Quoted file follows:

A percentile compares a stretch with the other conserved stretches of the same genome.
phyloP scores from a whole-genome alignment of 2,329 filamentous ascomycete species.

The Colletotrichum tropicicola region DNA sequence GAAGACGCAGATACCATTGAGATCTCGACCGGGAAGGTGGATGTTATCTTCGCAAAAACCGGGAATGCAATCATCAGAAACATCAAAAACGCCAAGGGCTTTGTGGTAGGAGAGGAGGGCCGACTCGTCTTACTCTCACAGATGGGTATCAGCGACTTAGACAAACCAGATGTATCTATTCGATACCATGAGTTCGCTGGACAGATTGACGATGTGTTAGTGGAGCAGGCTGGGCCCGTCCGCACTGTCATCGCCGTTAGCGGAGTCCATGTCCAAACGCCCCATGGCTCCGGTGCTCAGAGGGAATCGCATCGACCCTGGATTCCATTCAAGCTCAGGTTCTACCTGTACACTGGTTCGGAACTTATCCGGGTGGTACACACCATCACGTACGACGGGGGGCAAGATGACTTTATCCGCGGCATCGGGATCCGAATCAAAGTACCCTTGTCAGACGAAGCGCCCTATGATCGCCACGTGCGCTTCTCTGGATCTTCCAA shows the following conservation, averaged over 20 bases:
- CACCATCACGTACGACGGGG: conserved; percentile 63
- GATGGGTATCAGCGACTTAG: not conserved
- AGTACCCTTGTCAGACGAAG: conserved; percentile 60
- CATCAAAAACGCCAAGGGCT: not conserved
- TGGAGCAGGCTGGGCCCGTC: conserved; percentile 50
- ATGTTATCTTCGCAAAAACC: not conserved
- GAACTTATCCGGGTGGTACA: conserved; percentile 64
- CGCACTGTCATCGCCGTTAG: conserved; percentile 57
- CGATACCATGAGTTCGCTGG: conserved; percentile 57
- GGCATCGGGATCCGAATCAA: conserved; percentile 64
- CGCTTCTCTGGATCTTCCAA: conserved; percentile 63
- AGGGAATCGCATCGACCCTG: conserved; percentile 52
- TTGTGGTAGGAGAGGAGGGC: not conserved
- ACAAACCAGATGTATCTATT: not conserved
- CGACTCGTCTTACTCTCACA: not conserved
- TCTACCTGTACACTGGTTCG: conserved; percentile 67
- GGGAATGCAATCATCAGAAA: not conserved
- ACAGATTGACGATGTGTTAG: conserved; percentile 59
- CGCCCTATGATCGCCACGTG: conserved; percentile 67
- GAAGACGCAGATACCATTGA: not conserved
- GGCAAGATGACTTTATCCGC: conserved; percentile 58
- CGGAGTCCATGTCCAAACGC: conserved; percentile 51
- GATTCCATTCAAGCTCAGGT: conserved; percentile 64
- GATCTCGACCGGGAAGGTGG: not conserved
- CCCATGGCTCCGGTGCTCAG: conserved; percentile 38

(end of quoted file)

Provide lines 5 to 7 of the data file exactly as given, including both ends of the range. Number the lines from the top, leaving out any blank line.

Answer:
- GATGGGTATCAGCGACTTAG: not conserved
- AGTACCCTTGTCAGACGAAG: conserved; percentile 60
- CATCAAAAACGCCAAGGGCT: not conserved